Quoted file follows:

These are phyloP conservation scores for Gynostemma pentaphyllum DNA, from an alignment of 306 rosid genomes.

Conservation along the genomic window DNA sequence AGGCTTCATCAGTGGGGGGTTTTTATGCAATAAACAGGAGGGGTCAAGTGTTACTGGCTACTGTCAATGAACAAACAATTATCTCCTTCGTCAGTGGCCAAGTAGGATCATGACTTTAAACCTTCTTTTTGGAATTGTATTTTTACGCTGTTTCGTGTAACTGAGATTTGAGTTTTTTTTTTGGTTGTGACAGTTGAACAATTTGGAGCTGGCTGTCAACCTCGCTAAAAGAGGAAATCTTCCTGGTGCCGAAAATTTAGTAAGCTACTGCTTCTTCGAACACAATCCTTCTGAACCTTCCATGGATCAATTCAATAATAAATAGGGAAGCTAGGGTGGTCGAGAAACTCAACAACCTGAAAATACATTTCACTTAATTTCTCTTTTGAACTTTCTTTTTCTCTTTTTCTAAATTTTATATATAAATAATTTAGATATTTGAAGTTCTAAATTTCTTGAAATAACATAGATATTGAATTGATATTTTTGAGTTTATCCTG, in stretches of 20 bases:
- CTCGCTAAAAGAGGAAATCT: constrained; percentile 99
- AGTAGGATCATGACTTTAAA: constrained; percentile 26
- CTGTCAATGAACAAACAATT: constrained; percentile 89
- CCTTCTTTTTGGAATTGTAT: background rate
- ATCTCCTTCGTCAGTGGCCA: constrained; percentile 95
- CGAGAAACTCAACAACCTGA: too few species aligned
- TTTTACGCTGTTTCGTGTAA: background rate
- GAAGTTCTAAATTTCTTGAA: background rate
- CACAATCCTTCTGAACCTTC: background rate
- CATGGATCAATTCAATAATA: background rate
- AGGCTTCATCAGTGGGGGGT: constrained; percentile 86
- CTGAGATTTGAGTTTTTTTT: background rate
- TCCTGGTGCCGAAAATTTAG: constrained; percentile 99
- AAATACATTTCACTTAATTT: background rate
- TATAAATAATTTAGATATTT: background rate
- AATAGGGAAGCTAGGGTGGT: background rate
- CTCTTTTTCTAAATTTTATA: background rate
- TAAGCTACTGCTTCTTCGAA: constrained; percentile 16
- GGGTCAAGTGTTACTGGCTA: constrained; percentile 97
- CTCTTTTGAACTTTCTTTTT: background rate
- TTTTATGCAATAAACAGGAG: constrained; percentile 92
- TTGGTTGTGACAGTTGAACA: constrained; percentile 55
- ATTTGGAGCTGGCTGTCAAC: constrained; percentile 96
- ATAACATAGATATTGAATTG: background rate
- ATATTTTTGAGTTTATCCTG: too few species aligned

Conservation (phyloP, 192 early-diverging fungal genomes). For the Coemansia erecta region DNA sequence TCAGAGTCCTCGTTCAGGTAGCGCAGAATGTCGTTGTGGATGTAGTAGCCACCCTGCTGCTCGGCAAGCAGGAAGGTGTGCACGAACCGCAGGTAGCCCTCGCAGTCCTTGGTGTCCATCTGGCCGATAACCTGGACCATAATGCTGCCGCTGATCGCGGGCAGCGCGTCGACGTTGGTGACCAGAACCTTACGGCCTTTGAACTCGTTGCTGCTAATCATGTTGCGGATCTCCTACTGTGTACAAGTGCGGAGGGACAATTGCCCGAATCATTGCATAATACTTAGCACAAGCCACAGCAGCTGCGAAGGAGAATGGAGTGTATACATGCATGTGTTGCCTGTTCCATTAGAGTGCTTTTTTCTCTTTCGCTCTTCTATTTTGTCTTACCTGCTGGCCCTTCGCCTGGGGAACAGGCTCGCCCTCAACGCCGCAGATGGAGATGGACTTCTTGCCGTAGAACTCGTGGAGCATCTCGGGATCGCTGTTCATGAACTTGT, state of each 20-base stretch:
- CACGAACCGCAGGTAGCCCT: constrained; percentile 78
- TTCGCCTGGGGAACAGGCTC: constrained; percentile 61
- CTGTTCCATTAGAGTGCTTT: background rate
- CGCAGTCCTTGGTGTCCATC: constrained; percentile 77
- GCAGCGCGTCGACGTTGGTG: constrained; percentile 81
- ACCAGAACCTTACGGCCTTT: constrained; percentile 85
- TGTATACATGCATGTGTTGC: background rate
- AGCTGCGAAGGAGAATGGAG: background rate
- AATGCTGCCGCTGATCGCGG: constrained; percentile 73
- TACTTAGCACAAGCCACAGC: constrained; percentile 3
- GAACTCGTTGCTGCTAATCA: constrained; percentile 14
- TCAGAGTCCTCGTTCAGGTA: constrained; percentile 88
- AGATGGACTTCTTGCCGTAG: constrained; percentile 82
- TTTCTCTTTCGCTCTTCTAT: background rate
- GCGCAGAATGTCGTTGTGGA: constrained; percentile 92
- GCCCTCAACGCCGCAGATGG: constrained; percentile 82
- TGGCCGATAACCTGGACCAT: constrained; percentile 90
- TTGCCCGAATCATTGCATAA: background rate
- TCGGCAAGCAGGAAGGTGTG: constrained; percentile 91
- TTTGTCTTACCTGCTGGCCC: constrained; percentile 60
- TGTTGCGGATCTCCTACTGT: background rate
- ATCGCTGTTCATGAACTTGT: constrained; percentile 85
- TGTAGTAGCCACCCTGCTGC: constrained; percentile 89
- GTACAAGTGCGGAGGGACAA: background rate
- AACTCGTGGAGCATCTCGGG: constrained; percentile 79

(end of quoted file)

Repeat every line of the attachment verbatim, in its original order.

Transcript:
These are phyloP conservation scores for Gynostemma pentaphyllum DNA, from an alignment of 306 rosid genomes.

Conservation along the genomic window DNA sequence AGGCTTCATCAGTGGGGGGTTTTTATGCAATAAACAGGAGGGGTCAAGTGTTACTGGCTACTGTCAATGAACAAACAATTATCTCCTTCGTCAGTGGCCAAGTAGGATCATGACTTTAAACCTTCTTTTTGGAATTGTATTTTTACGCTGTTTCGTGTAACTGAGATTTGAGTTTTTTTTTTGGTTGTGACAGTTGAACAATTTGGAGCTGGCTGTCAACCTCGCTAAAAGAGGAAATCTTCCTGGTGCCGAAAATTTAGTAAGCTACTGCTTCTTCGAACACAATCCTTCTGAACCTTCCATGGATCAATTCAATAATAAATAGGGAAGCTAGGGTGGTCGAGAAACTCAACAACCTGAAAATACATTTCACTTAATTTCTCTTTTGAACTTTCTTTTTCTCTTTTTCTAAATTTTATATATAAATAATTTAGATATTTGAAGTTCTAAATTTCTTGAAATAACATAGATATTGAATTGATATTTTTGAGTTTATCCTG, in stretches of 20 bases:
- CTCGCTAAAAGAGGAAATCT: constrained; percentile 99
- AGTAGGATCATGACTTTAAA: constrained; percentile 26
- CTGTCAATGAACAAACAATT: constrained; percentile 89
- CCTTCTTTTTGGAATTGTAT: background rate
- ATCTCCTTCGTCAGTGGCCA: constrained; percentile 95
- CGAGAAACTCAACAACCTGA: too few species aligned
- TTTTACGCTGTTTCGTGTAA: background rate
- GAAGTTCTAAATTTCTTGAA: background rate
- CACAATCCTTCTGAACCTTC: background rate
- CATGGATCAATTCAATAATA: background rate
- AGGCTTCATCAGTGGGGGGT: constrained; percentile 86
- CTGAGATTTGAGTTTTTTTT: background rate
- TCCTGGTGCCGAAAATTTAG: constrained; percentile 99
- AAATACATTTCACTTAATTT: background rate
- TATAAATAATTTAGATATTT: background rate
- AATAGGGAAGCTAGGGTGGT: background rate
- CTCTTTTTCTAAATTTTATA: background rate
- TAAGCTACTGCTTCTTCGAA: constrained; percentile 16
- GGGTCAAGTGTTACTGGCTA: constrained; percentile 97
- CTCTTTTGAACTTTCTTTTT: background rate
- TTTTATGCAATAAACAGGAG: constrained; percentile 92
- TTGGTTGTGACAGTTGAACA: constrained; percentile 55
- ATTTGGAGCTGGCTGTCAAC: constrained; percentile 96
- ATAACATAGATATTGAATTG: background rate
- ATATTTTTGAGTTTATCCTG: too few species aligned

Conservation (phyloP, 192 early-diverging fungal genomes). For the Coemansia erecta region DNA sequence TCAGAGTCCTCGTTCAGGTAGCGCAGAATGTCGTTGTGGATGTAGTAGCCACCCTGCTGCTCGGCAAGCAGGAAGGTGTGCACGAACCGCAGGTAGCCCTCGCAGTCCTTGGTGTCCATCTGGCCGATAACCTGGACCATAATGCTGCCGCTGATCGCGGGCAGCGCGTCGACGTTGGTGACCAGAACCTTACGGCCTTTGAACTCGTTGCTGCTAATCATGTTGCGGATCTCCTACTGTGTACAAGTGCGGAGGGACAATTGCCCGAATCATTGCATAATACTTAGCACAAGCCACAGCAGCTGCGAAGGAGAATGGAGTGTATACATGCATGTGTTGCCTGTTCCATTAGAGTGCTTTTTTCTCTTTCGCTCTTCTATTTTGTCTTACCTGCTGGCCCTTCGCCTGGGGAACAGGCTCGCCCTCAACGCCGCAGATGGAGATGGACTTCTTGCCGTAGAACTCGTGGAGCATCTCGGGATCGCTGTTCATGAACTTGT, state of each 20-base stretch:
- CACGAACCGCAGGTAGCCCT: constrained; percentile 78
- TTCGCCTGGGGAACAGGCTC: constrained; percentile 61
- CTGTTCCATTAGAGTGCTTT: background rate
- CGCAGTCCTTGGTGTCCATC: constrained; percentile 77
- GCAGCGCGTCGACGTTGGTG: constrained; percentile 81
- ACCAGAACCTTACGGCCTTT: constrained; percentile 85
- TGTATACATGCATGTGTTGC: background rate
- AGCTGCGAAGGAGAATGGAG: background rate
- AATGCTGCCGCTGATCGCGG: constrained; percentile 73
- TACTTAGCACAAGCCACAGC: constrained; percentile 3
- GAACTCGTTGCTGCTAATCA: constrained; percentile 14
- TCAGAGTCCTCGTTCAGGTA: constrained; percentile 88
- AGATGGACTTCTTGCCGTAG: constrained; percentile 82
- TTTCTCTTTCGCTCTTCTAT: background rate
- GCGCAGAATGTCGTTGTGGA: constrained; percentile 92
- GCCCTCAACGCCGCAGATGG: constrained; percentile 82
- TGGCCGATAACCTGGACCAT: constrained; percentile 90
- TTGCCCGAATCATTGCATAA: background rate
- TCGGCAAGCAGGAAGGTGTG: constrained; percentile 91
- TTTGTCTTACCTGCTGGCCC: constrained; percentile 60
- TGTTGCGGATCTCCTACTGT: background rate
- ATCGCTGTTCATGAACTTGT: constrained; percentile 85
- TGTAGTAGCCACCCTGCTGC: constrained; percentile 89
- GTACAAGTGCGGAGGGACAA: background rate
- AACTCGTGGAGCATCTCGGG: constrained; percentile 79